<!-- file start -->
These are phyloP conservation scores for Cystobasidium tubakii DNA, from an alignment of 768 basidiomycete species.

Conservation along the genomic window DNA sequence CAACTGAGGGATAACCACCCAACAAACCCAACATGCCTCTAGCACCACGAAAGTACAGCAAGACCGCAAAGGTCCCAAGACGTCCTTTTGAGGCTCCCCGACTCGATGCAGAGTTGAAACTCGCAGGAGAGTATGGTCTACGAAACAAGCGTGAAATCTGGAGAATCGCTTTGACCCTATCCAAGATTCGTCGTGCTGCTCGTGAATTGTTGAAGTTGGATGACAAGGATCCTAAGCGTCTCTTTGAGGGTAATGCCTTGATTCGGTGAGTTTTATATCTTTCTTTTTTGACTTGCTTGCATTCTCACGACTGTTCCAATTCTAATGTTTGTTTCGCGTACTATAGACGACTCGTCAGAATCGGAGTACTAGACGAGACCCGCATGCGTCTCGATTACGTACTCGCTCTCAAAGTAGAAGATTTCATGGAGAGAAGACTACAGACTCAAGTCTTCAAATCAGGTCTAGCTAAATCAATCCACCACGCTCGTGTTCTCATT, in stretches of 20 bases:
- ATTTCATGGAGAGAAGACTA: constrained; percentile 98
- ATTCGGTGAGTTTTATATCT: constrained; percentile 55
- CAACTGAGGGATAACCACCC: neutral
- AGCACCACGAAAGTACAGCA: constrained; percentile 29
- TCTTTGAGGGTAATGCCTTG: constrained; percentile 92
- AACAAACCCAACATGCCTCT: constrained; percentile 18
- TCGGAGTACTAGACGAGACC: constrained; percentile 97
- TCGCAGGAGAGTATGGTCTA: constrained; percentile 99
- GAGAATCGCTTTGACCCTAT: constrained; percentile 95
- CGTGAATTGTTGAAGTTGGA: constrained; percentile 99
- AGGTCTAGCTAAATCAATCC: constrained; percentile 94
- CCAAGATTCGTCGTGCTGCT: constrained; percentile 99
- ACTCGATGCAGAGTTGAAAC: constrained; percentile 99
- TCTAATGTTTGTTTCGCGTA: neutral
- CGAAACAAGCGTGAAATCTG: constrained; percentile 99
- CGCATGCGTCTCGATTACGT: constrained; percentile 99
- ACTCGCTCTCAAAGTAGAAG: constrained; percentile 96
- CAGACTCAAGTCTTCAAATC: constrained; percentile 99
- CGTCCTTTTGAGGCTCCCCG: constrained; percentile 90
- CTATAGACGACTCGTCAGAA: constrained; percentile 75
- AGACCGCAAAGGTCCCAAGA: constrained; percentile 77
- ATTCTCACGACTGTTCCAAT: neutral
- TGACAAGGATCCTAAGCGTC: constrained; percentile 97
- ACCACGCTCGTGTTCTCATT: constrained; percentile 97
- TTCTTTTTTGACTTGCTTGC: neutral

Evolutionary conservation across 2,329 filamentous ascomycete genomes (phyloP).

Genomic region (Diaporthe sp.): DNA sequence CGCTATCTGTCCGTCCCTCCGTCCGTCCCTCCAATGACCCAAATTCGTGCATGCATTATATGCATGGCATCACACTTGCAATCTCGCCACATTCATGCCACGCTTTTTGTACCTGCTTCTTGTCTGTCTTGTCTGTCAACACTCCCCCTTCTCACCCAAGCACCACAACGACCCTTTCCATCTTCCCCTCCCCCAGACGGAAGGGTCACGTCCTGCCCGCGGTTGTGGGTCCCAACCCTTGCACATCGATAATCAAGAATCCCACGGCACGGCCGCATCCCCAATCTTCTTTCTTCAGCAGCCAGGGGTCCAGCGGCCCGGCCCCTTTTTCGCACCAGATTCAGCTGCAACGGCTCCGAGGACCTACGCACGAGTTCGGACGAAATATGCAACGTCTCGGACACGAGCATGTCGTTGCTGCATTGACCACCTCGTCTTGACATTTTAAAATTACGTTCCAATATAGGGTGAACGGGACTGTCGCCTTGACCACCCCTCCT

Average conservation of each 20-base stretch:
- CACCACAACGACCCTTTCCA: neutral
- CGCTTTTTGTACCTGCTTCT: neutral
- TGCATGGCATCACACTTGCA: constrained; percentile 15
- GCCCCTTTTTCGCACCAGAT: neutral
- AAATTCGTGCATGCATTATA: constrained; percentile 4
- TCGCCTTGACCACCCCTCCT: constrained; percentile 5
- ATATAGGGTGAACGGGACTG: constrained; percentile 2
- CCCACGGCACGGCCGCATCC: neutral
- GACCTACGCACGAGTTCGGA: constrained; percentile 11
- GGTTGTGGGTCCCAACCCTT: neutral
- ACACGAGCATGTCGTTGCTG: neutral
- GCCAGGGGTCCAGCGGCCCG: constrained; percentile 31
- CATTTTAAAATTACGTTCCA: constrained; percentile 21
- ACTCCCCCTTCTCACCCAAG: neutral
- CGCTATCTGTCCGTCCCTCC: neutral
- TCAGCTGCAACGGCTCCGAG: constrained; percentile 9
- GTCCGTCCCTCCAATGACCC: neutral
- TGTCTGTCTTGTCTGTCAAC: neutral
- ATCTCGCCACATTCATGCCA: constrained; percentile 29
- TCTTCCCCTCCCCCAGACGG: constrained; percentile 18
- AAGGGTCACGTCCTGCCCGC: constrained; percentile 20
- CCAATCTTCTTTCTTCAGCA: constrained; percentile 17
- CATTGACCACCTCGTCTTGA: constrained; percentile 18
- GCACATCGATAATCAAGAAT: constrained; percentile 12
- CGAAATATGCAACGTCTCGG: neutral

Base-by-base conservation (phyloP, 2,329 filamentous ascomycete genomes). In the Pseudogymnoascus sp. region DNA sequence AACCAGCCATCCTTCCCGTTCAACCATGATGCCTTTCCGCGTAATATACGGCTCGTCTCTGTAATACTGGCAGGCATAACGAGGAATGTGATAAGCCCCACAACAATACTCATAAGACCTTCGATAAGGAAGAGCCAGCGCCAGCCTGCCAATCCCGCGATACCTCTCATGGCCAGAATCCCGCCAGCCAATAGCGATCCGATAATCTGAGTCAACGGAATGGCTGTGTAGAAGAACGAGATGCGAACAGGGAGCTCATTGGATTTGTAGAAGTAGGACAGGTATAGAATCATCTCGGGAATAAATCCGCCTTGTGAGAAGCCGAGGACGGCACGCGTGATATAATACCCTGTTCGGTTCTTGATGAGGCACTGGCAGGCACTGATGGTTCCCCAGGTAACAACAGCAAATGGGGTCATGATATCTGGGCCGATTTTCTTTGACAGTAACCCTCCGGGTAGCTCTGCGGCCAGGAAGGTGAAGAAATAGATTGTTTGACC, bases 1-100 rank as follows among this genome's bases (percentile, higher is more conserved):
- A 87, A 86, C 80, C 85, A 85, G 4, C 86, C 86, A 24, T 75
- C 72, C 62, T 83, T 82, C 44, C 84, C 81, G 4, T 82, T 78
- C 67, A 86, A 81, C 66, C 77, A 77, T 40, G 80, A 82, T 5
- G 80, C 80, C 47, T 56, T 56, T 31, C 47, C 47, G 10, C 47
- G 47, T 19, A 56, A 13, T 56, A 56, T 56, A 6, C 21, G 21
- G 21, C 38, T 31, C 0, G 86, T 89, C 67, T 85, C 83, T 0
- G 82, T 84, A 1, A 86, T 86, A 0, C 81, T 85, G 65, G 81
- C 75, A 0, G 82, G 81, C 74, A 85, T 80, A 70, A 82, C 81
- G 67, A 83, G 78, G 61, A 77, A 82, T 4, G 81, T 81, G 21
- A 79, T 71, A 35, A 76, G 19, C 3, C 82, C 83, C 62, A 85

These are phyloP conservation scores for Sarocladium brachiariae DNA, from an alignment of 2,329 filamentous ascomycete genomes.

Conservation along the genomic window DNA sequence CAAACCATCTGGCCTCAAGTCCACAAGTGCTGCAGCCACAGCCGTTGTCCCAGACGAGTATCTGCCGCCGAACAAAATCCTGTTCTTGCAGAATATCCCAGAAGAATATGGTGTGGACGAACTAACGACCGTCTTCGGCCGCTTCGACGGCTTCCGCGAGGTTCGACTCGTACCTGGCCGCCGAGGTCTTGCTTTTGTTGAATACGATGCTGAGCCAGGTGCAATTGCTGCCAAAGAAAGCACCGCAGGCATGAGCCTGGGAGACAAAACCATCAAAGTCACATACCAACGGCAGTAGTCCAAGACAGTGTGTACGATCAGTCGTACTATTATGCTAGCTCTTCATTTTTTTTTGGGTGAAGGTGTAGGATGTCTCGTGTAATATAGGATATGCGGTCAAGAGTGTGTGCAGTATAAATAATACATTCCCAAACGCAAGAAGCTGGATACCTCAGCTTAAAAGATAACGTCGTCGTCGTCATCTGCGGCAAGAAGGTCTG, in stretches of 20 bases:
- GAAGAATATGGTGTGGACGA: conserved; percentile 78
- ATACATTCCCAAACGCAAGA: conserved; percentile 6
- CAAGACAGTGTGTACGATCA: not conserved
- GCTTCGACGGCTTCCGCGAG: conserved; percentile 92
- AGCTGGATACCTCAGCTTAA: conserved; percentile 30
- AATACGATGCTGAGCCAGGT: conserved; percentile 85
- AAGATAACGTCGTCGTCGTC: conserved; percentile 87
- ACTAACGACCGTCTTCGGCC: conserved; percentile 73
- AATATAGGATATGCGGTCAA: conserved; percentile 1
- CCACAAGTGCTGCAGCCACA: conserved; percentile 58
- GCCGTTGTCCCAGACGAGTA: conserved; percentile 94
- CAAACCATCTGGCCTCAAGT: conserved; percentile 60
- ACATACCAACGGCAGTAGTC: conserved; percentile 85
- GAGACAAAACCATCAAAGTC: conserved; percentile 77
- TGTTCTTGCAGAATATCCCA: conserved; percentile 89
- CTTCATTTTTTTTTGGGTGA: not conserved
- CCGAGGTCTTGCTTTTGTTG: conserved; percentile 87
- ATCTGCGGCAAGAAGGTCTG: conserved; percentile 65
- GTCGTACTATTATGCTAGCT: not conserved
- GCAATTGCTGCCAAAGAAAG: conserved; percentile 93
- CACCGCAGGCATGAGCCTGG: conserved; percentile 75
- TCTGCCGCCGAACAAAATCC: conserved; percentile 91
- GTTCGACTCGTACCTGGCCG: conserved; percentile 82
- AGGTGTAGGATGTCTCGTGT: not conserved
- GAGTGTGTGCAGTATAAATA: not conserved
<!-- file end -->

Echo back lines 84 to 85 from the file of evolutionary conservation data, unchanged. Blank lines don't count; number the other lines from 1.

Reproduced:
- CTTCATTTTTTTTTGGGTGA: not conserved
- CCGAGGTCTTGCTTTTGTTG: conserved; percentile 87